Archive for ‘Existentialism’

March 12th, 2014

The Winner of the Problem of Existence Amazon Gift Card

by Max Andrews

Screen Shot 2014-02-25 at 8.34.02 PMAs promised with the sales of the The Problem of Existence the first fifty sold and to send me their receipt were entered to win a $25 gift card. The winner is Austin McNair! (Keep reading, even if you didn’t win or didn’t enter…)

You can view the drawing from [Seattle!] hat: http://instagram.com/p/ldXxIyFi9y/

I was very encouraged by so many people sharing the book and purchasing the book. I know some people may have needed it for themselves and I know some people are reading it to help others, which is so important. It shows that there are people who want to learn about these problems that others are facing in life. It’s not all about the sales. It’s about sharing the knowledge and loving others. I was particularly encouraged by one of the submissions by Michael Chardavoyne:

“The Problem of Existence” A book that reaches the mind and the heart at the same time. I find myself pulled in page by page as if it was meant for me to digest in the core of who I am and my perspective of those around me. If we are intrinsically valuable and there is a Creator life has meaning. If not where does meaning and purpose come from?

February 26th, 2014

“The Problem of Existence” on Sale for Amazon Kindle

by Max Andrews

The Problem of Existence

 

UPDATE (3 March): This Saturday, March 6, I will be doing the drawing for the first few that have submitted their receipts of purchase to receive a $25 gift card. There are only a few more slots available to please be sure to send me your receipt!

The Problem of Existence: Existential Reflections on Pain and Suffering is now available for purchase at Amazon for $3.99. The first fifty people to purchase the e-book will be entered into a drawing for a $25 Amazon Gift Card. All you need to do is take a screenshot of your purchase receipt and email it to mlandrews@sententias.org. Below are the links for The Problem of Existence’s availability in the Amazon marketplace around the world (prices adjusted for national currencies):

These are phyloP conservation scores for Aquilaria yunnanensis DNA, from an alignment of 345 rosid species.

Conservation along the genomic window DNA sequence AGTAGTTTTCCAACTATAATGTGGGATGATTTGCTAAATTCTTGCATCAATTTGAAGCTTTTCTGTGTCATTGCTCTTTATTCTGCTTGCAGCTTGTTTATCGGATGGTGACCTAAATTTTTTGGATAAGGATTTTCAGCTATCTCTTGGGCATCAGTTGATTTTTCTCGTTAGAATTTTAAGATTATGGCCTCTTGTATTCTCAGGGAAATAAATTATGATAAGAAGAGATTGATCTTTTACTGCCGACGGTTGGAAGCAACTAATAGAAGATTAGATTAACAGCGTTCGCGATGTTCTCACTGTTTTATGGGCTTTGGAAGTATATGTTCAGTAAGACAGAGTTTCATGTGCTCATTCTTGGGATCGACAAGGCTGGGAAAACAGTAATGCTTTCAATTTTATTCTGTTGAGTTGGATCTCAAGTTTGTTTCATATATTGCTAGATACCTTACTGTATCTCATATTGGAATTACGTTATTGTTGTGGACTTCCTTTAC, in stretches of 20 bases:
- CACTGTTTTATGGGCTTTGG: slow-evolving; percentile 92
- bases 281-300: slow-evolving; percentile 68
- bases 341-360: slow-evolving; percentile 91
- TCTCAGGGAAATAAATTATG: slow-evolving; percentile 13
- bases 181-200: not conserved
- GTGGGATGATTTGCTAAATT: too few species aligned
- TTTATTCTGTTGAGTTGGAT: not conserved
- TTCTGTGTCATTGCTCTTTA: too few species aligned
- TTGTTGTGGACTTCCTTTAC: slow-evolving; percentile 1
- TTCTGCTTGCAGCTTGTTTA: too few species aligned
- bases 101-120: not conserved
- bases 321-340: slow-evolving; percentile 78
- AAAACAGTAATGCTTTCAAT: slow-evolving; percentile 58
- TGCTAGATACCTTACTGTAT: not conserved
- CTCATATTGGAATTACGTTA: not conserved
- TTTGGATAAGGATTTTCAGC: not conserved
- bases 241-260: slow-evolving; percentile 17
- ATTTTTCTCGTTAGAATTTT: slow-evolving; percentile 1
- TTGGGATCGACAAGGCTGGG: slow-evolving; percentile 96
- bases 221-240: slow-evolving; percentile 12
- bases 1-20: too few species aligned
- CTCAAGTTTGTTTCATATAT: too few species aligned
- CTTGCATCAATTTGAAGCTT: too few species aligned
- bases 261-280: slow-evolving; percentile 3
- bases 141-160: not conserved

Purchase The Problem of Existence in the American Amazon market

The French Amazon market

The Brazilian Amazon Market

The Indian Amazon Market

The Spanish Amazon Market

The Canadian Amazon Market

The British Amazon Market

February 20th, 2014

“The Problem of Existence” E-Book on Feb 26 and Giveaway

by Max Andrews

The Problem of Existence Amazon CoverOn Feb. 26 my first e-book, The Problem of Existence: Existential Reflections on Pain and Suffering, will be available for Kindle download for $3.99. I’ve been working on this project for over a year and I’ve recently delving back in to finishing it. Essentially, the book is for those who are suffering or in pain and for those who may know someone who is going through hardship and suffering. We find ourselves thrusted into existence and we observe so much absurdity around us. This is the problem of existence. It’s the why questions.

Regular readers over the years will recognize a lot of the content. I’ve compiled everything in what will, hopefully, be an easy read formatted in an understandable way. Some of it is story telling and other parts are serious philosophy and theology. This e-book is a bit different than my normal topics related to science and philosophy. I found that while composing and editing it I was really just speaking to myself. Like the psalmist does so often, “Why are you cast down, O soul?” Sometimes we need to preach to ourselves and this is really just a glimpse of my heart.